20.4 C
Byron Shire
April 17, 2024

People becoming severely ill at home due to heat

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Too hot. Image Cloudcatcher Media.

People experiencing financial and social disadvantage are struggling to keep their homes cool in summer and becoming seriously unwell from the heat, new ACOSS research has found.

A survey conducted by ACOSS in partnership with First Nations Clean Energy Network of 1,007 people across Australia found 80 per cent of people were living in homes that are too hot in summer.

Concerningly, 61 per cent of those receive income support, 78 per cent are living in social housing, 66 per cent in private rentals, and 72 per cent of First Nations respondents struggled to cool their homes.

Eighty per cent said high temperatures in the home made them unwell and 14 per cent had sought medical attention for heat stress. That figure was 25 per cent for First Nations respondents. Most affected were those with chronic illness and or living with disability.

Common symptoms reported included headaches, heat rash, breathing problems, nose bleeds, dehydration, nausea and vomiting, flare ups in asthma, heart and vascular conditions, emphysema, diabetes and increasing anxiety and depression.

Heat stress rising. Image Cloudcatcher Media.

Difficulty sleeping

Almost all (94 per cent) of the people surveyed said they sometimes or always have difficulty sleeping in their home on very hot nights or during heatwaves.

Residents also said barriers to sheltering somewhere cooler included the cost of entry, cost of transport, mobility issues, caring duties and limited availability of cooler places.

Concerningly, 60 per cent of people surveyed were finding it increasingly difficult to pay their energy bills, with 26 per cent in or facing energy debt.

Of the people on income support, 69 per cent said they are in, or about to go into, energy debt with their retailer because they cannot afford their bills.

Julie McKenzie, who receives the disability support pension and lives in subsidised housing in Sydney, said, ‘I am glad to have this flat but I’m finding the summer months very hard because there is no air conditioning, no insulation and no ceiling fans.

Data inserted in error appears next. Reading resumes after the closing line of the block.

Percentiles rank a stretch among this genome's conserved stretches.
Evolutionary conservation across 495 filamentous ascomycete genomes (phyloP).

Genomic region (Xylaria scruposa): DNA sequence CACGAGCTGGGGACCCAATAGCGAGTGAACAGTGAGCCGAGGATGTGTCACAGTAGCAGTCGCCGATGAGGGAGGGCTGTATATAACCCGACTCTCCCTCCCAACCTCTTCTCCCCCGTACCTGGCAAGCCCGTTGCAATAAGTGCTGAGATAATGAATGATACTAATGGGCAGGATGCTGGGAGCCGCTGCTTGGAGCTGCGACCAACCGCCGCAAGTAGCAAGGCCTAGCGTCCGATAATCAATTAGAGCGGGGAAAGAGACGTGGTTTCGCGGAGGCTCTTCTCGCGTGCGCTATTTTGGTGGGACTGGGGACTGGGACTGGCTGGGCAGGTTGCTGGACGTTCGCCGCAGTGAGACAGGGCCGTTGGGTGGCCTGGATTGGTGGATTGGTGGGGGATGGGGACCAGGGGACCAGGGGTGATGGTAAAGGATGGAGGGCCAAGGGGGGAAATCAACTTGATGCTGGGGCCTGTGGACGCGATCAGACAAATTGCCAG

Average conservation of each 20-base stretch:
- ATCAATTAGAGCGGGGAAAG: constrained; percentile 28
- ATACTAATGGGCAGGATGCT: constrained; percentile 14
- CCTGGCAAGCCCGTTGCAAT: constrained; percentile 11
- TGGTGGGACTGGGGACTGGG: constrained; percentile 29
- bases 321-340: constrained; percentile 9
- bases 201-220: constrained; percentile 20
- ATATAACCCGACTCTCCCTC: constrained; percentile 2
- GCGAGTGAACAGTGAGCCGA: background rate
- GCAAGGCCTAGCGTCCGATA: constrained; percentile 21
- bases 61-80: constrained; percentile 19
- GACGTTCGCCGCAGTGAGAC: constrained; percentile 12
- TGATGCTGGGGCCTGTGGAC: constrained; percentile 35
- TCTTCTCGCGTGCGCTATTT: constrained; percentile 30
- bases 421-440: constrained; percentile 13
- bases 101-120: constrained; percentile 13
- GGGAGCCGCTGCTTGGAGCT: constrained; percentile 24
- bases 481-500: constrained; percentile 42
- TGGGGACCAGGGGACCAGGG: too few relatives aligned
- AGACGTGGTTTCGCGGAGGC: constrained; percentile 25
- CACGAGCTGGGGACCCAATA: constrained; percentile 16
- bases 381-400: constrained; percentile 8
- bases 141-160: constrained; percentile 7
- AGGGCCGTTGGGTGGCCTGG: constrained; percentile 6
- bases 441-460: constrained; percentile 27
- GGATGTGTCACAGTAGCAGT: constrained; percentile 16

‘I don’t leave the house because the library has limited hours, and going to the shops requires money and they are crowded. On hot days I just keep the blinds down, and lie down. I don’t sleep well and this impacts my chronic illness and mood.

‘Recently my power bills have doubled even though I am using less energy,’ she said.

‘I was very grateful for the government rebate on the next bill. But my welfare payment did not double when my bill did, it is not keeping up with the price rise in essentials. There is nothing more that I can cut back on.’

Dr Cassandra Goldie, CEO of the Australian Council of Social Service. Photo supplied.

Financial distress equals heat distress

ACOSS CEO Dr Cassandra Goldie said, ‘People experiencing financial and social disadvantage are the most severely, and most persistently affected by higher temperatures, but lack the choice or control to stay safe.

‘Heatwaves are by far the greatest cause of extreme weather-related deaths. Climate change is exacerbating the intensity and duration of hot conditions – but many homes are not built to withstand them.

‘Due to skyrocketing energy costs, inefficient homes and the glaring inadequacy of income support, people on low incomes cannot keep themselves cool, badly impacting their physical and psychological health,’ said Dr Goldie.

‘In the May budget, the government must invest further in energy efficiency, electrification and rooftop solar across all low-income housing types, incentivise minimum energy efficiency rental standards, and raise the rate of JobSeeker and related payments.’

The full ACOSS report can be read here.


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1 COMMENT

  1. Our mates, Greggy, Barrow, Christian, Jimie, will be loving this. More global heating that is coming is great stuff, yeah boys.

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